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What's does 4 X 4 actually mean?

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Dear Tom and Ray:


I had the impression that 4 X 4 meant 4 wheel drive and 4 speed manual transmission. Now I see advertisements for 4 X 4, 4 X 2 etc. What do these terms mean?
Will

TOM: This is what we'll call "automotive poetic license." I always thought that 4 X 4 meant 4 speed manual and 4 wheel drive too. But that doesn't work, does it? Most 4 wheel drive vehicles are now either 3 speed automatics or 5 speed manuals--which means they ought to be 3 X 4s or 5 X 4s, right?

RAY: And the last 4 X 2 we drove had a three speed automatic transmission and two wheel drive. It had four cylinders and two doors, four wheels and two side view mirrors. I suppose that makes it a 3 X 2 X 4 X 2 X 4 X 2.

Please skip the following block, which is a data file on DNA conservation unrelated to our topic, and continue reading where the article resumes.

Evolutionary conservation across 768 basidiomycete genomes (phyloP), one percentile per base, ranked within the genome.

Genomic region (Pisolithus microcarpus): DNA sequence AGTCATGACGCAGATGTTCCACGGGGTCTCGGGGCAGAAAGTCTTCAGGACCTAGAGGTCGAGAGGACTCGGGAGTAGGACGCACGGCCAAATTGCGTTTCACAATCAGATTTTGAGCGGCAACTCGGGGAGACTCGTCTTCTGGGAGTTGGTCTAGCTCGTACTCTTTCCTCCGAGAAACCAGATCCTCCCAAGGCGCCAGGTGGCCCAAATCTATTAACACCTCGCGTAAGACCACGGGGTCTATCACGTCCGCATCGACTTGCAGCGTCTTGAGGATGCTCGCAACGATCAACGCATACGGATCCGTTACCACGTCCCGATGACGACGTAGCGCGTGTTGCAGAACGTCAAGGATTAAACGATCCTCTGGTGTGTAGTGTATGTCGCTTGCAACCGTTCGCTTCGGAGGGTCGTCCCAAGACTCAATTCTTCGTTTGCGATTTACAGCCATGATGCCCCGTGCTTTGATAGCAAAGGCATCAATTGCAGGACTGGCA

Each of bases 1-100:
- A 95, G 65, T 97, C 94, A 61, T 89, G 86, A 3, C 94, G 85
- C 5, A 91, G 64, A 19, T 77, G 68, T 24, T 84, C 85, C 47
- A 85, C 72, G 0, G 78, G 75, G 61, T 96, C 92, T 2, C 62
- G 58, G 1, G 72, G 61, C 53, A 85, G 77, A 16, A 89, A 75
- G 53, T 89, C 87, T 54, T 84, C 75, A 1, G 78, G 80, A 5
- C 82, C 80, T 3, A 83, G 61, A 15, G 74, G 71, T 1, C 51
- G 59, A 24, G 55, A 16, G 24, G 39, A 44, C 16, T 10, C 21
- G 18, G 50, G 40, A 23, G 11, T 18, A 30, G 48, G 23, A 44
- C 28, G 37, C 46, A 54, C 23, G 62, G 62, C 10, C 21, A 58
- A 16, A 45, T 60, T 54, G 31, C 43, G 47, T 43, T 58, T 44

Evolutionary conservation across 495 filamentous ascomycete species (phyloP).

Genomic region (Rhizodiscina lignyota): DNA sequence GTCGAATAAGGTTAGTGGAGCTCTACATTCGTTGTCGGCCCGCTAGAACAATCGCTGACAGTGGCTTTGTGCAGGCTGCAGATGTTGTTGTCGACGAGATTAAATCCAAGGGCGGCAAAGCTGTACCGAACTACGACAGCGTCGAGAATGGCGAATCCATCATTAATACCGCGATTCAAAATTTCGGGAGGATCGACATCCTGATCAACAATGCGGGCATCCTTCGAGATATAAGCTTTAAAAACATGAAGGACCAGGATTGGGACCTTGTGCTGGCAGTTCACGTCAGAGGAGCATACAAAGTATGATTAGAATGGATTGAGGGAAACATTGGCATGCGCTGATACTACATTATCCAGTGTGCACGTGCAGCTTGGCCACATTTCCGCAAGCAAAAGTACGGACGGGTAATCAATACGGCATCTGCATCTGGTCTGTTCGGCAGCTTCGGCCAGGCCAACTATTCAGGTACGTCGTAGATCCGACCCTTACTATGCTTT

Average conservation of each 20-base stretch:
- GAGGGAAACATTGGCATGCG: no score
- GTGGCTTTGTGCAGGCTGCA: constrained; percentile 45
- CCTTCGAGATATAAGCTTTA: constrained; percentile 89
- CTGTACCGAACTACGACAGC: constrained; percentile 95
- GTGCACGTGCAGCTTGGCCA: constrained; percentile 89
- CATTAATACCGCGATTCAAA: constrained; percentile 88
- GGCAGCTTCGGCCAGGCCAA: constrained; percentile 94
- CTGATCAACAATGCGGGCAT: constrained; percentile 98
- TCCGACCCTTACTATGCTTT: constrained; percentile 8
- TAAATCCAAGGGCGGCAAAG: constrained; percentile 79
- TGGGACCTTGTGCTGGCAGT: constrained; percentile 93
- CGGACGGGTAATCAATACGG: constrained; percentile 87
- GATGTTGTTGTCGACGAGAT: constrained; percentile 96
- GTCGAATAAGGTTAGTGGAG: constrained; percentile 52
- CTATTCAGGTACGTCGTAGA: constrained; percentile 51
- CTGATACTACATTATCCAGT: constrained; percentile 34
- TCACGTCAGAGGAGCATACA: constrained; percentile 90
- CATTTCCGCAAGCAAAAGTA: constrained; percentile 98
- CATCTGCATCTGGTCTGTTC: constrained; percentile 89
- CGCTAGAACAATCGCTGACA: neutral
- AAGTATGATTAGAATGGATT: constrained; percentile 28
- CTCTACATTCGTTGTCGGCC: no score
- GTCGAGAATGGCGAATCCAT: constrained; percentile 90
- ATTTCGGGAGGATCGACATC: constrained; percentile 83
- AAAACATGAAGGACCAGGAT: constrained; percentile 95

TOM: What the automobile manufacturers claim is that the first number refers to the number of wheels the vehicle has (surprisingly, most have four). The second number tells you how many wheels are connected to the drive train--so a 4 X 4 has four wheels and all of them are driven wheels. In reality, the term 4 X 4 is just a fancy way of saying 4 wheel drive. The 2 wheel drive derivation of that was born when the marketing people decided that "4 X 2" sounded better than "nothing special."

RAY: As long as we're talking about odd automotive arithmetic, we should also point out that only in the world of sports cars does 2 + 2 not equal 4. A 2 + 2 is a sports car with "room" for two occupants in the back--not to be confused with a 4 seater, which has two seats for these poor folded occupants. Neither one of these cars would be big enough to carry a load of 2 X 4s, by the way. For that, you'd probably need at least a 4 X 2.
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